In Conversation With: Sachiko Murakami on Community Poetry Renos and ProjectRebuild.ca.
One day, my inbox went *DING* *DONG* and this showed up:
"YOUR INVITATION TO MOVE INTO PROJECT REBUILD
Move in and renovate the poems of Fred Wah, Darren Werschler, Larissa Lai, a.rawlings, Ray Hsu and over a hundred more in this collaborative poetry project initiated by Sachiko Murakami.
What is a poem but a rental unit of language?
Project Rebuild allows visitors to move in to any poem/house in the neighbourhood. On the page of any poem, click on “renovate” and the poem becomes editable in a text box. Change the nouns. Throw out the verbs. Bring in the big delete-button bulldozer and start fresh. Your poem will become a new house in the neighbourhood. And you can follow a poem's evolution by clicking on the "previous tenants" and "renovations" houses on each poem's page."
I immediately went to the site, clicked on the first house closest to my cursor . . . and froze.
"I can't mess with someone else's writing!" I exclaimed. (That's the G-rated version.) I tried again, highlighting a word, then two, then clicking outside the box and closing the tab.
Later that day, I sat in the corner of the room, knees to my chin, peeking out only occasionally to see if The Poem was still intact. I became defensive of The Poem, worried someone less reasoned would stumble in, like Blanche DuBois into Woody Allen's God.
BLANCHE: I'm afraid it's all too true. Too true and too ghastly. That's why I ran out of my play. Escaped. Oh, not that Mr. Tennessee Williams is not a very great writer, but honey—he dropped me in the center of a nightmare. The last thing I remember, I was being taken out by two strangers, one who held a strait jacket.
However, talk to Sachiko Murakami and you'll soon realize that this is precisely the point—and the fun—of Project Rebuild. It's not for us to question or defend The Poem. It's ours to interpret.
Julie Wilson: Project Rebuild allows visitors to move into an existing poem and make it their own. It reminds me of a chat I had a few years ago with A. F. Moritz, in which I asked him the essential newbie questions:
"Why do you break the line there?"
"Why did you read it one way when it sits on the page another?"
"How do you edit poetry?"
"What IS poetry?"
Al calmly leaned back in his chair and gestured to the walls, saying, "Did you need to be an architect to walk into this building?" However, at Project Rebuild, you're inviting the reader to become the architect. (Or is it the designer?) How does the project invite rather than intimidate the reader who wants to play around but isn't sure if he or she will "get it right"?
Sachiko Murakami: "Getting it right" is I think a big part of what I'm interested in here. It's that finality of a Poem, printed on a page, bound in a book, that I want to unsettle. I don't think that's particularly new. Think of the cento, a form in which every line is taken from other poems. Think of the convention of the epigraph, where the writer takes another's line or idea and runs with it. Think of plunderverse, found poetry, flarf etc. Think of the Tradition, the Canon. A professor (Judith Hertz, at Concordia) once said every sonnet written is written in response to every sonnet written before it. And of course, think of performance—the change and surprise that comes with bringing up language up and out through the body. I know in my own experience, I've altered poems as I read them in performance, changing a preposition here, skipping a line there, following the line and its breaks, very closely or not at all. Or when you hear a poet cover a poem, how that changes it. Or even when you hear the studio version of the song, and then live in performance, or covered by someone else. All those possibilities are interesting to me.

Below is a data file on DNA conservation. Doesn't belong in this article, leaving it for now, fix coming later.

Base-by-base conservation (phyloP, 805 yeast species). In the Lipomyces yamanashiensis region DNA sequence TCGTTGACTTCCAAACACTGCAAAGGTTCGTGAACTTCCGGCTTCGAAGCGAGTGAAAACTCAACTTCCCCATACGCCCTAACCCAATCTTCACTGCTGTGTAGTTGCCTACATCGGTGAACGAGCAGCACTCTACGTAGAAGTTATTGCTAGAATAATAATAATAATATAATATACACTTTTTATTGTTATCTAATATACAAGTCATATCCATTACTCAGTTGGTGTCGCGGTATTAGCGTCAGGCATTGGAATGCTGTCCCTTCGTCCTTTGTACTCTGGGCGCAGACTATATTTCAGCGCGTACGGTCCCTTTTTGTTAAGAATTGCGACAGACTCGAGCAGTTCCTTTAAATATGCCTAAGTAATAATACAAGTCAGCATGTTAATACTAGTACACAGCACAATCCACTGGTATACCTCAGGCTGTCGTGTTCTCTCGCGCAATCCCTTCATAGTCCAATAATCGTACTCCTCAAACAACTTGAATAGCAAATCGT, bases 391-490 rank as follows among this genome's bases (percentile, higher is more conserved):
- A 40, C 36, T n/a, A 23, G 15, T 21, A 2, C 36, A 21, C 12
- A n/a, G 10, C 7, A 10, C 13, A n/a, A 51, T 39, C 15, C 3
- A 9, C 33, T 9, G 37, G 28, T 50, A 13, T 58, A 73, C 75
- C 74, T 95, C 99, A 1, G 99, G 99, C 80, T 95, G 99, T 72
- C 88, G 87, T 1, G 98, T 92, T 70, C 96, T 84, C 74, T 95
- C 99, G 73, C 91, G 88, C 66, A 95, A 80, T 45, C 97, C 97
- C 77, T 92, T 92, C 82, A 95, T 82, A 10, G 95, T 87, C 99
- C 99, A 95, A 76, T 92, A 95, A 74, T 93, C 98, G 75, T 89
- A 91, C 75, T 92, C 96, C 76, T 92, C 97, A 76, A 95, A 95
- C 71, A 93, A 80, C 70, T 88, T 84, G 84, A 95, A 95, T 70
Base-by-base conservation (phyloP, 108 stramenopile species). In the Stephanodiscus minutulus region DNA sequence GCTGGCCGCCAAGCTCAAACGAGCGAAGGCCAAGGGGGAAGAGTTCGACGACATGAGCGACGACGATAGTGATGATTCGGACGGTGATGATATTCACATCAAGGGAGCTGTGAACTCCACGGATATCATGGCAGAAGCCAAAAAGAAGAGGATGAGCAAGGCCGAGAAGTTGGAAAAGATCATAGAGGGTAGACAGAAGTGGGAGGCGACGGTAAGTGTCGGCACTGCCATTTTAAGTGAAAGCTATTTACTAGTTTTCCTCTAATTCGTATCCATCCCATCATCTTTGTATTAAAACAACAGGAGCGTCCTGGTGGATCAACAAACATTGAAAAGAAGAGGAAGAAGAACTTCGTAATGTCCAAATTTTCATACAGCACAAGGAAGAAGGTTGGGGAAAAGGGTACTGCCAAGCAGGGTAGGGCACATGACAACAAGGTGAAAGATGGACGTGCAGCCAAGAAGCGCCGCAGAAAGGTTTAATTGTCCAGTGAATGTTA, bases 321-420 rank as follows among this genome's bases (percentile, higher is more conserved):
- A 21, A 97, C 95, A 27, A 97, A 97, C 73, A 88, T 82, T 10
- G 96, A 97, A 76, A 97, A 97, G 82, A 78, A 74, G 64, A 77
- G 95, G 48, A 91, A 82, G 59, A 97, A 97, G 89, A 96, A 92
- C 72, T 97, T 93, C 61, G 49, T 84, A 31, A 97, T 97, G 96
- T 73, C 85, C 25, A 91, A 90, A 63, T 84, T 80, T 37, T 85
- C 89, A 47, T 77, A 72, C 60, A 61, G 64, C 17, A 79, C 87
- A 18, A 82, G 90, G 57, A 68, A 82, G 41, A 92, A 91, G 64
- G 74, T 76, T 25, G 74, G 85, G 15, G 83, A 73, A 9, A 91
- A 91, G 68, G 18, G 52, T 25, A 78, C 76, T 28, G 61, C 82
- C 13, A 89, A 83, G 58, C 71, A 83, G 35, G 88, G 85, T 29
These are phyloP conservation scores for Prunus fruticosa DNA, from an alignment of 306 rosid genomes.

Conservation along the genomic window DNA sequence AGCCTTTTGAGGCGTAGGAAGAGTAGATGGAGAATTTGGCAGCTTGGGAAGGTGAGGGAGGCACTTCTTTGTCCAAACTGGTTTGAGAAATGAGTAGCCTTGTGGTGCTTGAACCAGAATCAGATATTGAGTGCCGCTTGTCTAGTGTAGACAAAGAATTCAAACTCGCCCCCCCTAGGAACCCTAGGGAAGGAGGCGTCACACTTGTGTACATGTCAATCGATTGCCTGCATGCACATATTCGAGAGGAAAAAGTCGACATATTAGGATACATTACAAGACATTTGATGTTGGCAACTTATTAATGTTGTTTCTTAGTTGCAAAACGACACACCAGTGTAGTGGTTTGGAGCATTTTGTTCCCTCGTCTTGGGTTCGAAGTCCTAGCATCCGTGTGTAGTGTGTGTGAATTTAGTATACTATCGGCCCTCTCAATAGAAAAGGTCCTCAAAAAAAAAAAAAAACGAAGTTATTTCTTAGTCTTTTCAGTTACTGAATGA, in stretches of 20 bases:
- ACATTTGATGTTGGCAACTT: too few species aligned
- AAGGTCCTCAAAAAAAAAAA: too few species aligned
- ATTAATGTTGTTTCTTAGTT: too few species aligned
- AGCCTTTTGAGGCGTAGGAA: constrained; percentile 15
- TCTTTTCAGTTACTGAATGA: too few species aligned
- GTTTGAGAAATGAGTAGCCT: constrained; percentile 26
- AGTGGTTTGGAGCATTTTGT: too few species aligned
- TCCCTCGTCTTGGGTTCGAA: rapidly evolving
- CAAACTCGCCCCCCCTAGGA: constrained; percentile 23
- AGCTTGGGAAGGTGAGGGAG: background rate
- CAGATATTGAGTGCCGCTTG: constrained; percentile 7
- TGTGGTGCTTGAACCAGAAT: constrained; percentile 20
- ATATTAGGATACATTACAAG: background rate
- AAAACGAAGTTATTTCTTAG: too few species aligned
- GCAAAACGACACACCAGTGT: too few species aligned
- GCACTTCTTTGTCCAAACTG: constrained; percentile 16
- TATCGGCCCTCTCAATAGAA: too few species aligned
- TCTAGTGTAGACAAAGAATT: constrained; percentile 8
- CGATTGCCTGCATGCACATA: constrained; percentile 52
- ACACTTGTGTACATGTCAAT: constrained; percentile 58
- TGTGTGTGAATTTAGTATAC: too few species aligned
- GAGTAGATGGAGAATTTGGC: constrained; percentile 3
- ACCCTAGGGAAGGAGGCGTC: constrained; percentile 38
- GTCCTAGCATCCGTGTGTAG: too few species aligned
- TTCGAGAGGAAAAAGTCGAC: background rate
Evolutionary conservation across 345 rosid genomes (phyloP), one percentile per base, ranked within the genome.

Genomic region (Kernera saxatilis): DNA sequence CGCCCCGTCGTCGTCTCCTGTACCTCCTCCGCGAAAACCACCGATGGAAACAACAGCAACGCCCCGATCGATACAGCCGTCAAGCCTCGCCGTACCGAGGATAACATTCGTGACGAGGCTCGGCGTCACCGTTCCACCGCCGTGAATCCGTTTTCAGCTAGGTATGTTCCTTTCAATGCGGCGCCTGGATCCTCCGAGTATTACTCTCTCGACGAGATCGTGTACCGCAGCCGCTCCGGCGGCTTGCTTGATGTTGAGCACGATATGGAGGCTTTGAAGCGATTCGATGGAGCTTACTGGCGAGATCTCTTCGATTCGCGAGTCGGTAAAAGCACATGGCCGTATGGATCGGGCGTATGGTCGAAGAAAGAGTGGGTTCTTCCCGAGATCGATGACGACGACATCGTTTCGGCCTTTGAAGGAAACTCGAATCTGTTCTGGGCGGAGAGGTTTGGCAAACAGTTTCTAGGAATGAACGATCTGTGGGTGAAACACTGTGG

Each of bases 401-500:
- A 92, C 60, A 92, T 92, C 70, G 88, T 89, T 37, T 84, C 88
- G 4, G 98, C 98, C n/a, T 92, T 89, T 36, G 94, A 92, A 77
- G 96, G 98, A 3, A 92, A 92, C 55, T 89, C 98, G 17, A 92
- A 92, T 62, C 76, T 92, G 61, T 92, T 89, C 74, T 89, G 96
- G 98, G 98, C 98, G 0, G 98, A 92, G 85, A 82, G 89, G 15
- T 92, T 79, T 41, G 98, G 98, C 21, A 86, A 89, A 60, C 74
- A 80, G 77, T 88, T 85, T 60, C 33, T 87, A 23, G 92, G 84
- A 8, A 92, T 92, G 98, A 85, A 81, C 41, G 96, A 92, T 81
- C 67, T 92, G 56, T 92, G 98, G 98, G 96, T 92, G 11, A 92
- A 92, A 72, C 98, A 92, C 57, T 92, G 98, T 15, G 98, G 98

JW: This carries through to your own writing, yes?
SM: In Rebuild, my collection due out next month, I think through this "getting it right." There are quite a few "rebuilt" poems in the book. I thought that maybe one poem isn't enough to "get it right", so I do a bit of renovation on the poem, then show its renovation next to the original. Editing is just a process of renovation, and I wanted to make that process visible. Often the renovated poems use very different methods—I knock out nouns and strip off letters; I flip one poem on its head; sometimes I just rewrite it leaving the "spirit" of the original intact, etc. It's this idea that every poem needs to be a perfectly arranged little room—those white rooms my friends' parents had, the ones kids weren't allowed in. I wanted to mess things up.
JW: We don't have to clean up after ourselves at Project Rebuild, do we?
SM: Project Rebuild is, indeed, an invitation to play. The source poem started with an idea of habitation, of neighbourliness, and I invited some poets to move in, and then had a friend (Starkaður Barkarson) create the website infrastructure that would extend this invitation to the public. I think it's the idea of the poem as the white room that might intimidate someone—How dare you track your muddy footprints all over Fred Wah's pristine poem! But the poems themselves aren't deleted as you renovate them, the new poems join the neighbourhood, and then become source poems for renovation. It certainly isn't a project to find the one great final poem about neighbourhood and then end the site once it's written. The conversation will go on as long as the site does.
JW: Knowing the renovated poems will become neighbour-poems is a great idea. This is a great project, Sachiko. See you soon, neighbour!
And you can Tumblr for her—get it?—here.